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Summary: We aid each other in the effort to build an authentic community of people working together to do God’s will.

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Thursday of 26th week in course 2015

Joy of the Gospel

Last Thursday we heard the words of the prophet Haggai to the returning exiles–rebuild the Temple of the Lord. It would not have the glory of Solomon’s Temple, but it would be a place around which to restructure the worship of the Lord and the life of the community. Today we read of the prophet Ezra, and the governor Nehemiah, associated with a solemn ceremony celebrating the conclusion of the rebuilding project. Jerusalem was again a city of the Lord, but under the Persian empire. The Book of the Law–probably the Book of Deuteronomy–was read. The people started to weep, because they had been unable to obey the ritual law of sacrifice while the Temple was in ruins, and they had been unwilling to obey the moral commands. That’s what got them into the fix that led to the destruction of the city. So they wept. But the leaders did not want that to be the outcome of the ceremony. No, it was time to celebrate the rebirth of Israel–rejoicing in the Lord would be their strength. And so it should be ours, whether we have a victory to celebrate, or a peril to work together against. Together–for the good and against the evil. A true community.

The Holy Father realizes that our culture, terribly, has become a collection of what might be called “rugged individuals,” but is really a collection of weakened, self-absorbed automatons watching today’s version of Oprah. ‘In a culture paradoxically suffering from anonymity and at the same time obsessed with the details of other people’s lives, shamelessly given over to morbid curiosity, the Church must look more closely and sympathetically at others whenever necessary. In our world, ordained ministers and other pastoral workers can make present the fragrance of Christ’s closeness and his personal gaze. The Church will have to initiate everyone – priests, religious and laity – into this “art of accompaniment” which teaches us to remove our sandals before the sacred ground of the other (cf. Ex 3:5). The pace of this accompaniment must be steady and reassuring, reflecting our closeness and our compassionate gaze which also heals, liberates and encourages growth in the Christian life.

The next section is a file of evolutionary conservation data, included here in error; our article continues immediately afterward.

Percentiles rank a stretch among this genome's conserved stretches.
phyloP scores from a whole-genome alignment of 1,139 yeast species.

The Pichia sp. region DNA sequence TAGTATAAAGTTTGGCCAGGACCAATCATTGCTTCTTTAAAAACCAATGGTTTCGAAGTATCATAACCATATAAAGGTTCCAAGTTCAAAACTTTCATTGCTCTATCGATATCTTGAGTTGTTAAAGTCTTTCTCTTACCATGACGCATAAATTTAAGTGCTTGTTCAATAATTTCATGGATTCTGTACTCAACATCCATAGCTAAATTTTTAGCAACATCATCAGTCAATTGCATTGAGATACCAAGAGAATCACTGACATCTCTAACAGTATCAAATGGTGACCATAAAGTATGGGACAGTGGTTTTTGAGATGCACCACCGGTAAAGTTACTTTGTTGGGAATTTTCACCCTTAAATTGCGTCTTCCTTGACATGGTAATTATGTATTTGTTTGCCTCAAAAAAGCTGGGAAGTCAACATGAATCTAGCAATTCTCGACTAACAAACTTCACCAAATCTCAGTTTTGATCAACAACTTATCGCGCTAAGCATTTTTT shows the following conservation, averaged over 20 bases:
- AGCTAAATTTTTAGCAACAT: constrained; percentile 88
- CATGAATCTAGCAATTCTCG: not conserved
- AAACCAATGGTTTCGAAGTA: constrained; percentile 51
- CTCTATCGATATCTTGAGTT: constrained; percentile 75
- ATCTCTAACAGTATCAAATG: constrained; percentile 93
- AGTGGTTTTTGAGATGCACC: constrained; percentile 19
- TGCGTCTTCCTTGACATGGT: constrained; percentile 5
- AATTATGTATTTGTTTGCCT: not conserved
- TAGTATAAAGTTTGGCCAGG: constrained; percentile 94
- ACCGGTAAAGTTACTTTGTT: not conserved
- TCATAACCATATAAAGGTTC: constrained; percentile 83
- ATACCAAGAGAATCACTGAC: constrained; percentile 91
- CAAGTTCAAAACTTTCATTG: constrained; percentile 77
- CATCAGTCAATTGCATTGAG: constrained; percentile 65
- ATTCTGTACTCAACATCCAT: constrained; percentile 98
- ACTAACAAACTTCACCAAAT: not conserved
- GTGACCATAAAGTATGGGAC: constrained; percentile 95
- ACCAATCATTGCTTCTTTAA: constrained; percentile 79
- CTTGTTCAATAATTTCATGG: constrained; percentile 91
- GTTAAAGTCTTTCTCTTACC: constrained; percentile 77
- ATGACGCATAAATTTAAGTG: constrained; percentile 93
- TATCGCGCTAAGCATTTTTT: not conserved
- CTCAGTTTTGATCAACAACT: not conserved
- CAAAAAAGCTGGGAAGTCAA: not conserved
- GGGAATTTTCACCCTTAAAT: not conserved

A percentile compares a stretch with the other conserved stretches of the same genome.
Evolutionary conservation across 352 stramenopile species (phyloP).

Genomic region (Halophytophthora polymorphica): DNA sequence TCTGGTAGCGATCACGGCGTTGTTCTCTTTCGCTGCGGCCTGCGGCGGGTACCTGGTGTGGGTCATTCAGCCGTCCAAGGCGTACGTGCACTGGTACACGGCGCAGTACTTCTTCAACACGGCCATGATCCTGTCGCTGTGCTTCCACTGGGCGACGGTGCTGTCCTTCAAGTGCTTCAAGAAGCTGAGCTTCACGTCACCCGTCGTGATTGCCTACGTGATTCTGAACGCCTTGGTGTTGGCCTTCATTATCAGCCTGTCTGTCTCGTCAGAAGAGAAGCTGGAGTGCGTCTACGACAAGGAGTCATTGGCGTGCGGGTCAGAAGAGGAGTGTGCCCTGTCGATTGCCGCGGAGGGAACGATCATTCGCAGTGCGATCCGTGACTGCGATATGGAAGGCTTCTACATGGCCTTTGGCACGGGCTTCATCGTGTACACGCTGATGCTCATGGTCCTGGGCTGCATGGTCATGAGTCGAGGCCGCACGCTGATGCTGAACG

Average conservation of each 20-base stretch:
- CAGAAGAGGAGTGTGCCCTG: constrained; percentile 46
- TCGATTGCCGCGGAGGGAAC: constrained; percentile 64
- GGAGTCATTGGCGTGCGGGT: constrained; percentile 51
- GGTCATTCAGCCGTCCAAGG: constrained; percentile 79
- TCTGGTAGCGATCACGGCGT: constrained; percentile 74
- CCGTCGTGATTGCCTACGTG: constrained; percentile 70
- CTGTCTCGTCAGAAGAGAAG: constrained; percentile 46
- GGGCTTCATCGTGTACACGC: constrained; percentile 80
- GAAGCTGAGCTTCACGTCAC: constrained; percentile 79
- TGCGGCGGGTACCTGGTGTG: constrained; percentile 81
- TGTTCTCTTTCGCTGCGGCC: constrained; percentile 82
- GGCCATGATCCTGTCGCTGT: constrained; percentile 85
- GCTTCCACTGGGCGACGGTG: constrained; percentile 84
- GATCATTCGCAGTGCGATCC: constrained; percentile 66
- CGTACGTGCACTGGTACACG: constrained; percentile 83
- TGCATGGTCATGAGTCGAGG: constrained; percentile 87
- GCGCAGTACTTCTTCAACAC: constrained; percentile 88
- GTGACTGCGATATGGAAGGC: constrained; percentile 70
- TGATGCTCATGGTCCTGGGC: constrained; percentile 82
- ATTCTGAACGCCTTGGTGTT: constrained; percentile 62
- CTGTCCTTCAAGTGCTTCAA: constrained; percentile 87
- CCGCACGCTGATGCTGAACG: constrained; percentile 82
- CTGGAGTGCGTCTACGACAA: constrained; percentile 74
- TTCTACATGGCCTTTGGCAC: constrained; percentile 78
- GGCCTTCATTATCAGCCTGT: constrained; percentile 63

‘Although it sounds obvious, spiritual accompaniment must lead others ever closer to God, in whom we attain true freedom. Some people think they are free if they can avoid God; they fail to see that they remain existentially orphaned, helpless, homeless. They cease being pilgrims and become drifters, flitting around themselves and never getting anywhere. To accompany them would be counterproductive if it became a sort of therapy supporting their self-absorption and ceased to be a pilgrimage with Christ to the Father.

‘Today more than ever we need men and women who, on the basis of their experience of accompanying others, are familiar with processes which call for prudence, understanding, patience and docility to the Spirit, so that they can protect the sheep from wolves who would scatter the flock. We need to practice the art of listening, which is more than simply hearing. Listening, in communication, is an openness of heart which makes possible that closeness without which genuine spiritual encounter cannot occur. Listening helps us to find the right gesture and word which shows that we are more than simply bystanders. Only through such respectful and compassionate listening can we enter on the paths of true growth and awaken a yearning for the Christian ideal: the desire to respond fully to God’s love and to bring to fruition what he has sown in our lives. But this always demands the patience of one who knows full well what Saint Thomas Aquinas tells us: that anyone can have grace and charity, and yet falter in the exercise of the virtues because of persistent “contrary inclinations”.[133] In other words, the organic unity of the virtues always and necessarily exists in habitu, even though forms of conditioning can hinder the operations of those virtuous habits. Hence the need for “a pedagogy which will introduce people step by step to the full appropriation of the mystery”.[134] Reaching a level of maturity where individuals can make truly free and responsible decisions calls for much time and patience. As Blessed Peter Faber used to say: “Time is God’s messenger”’


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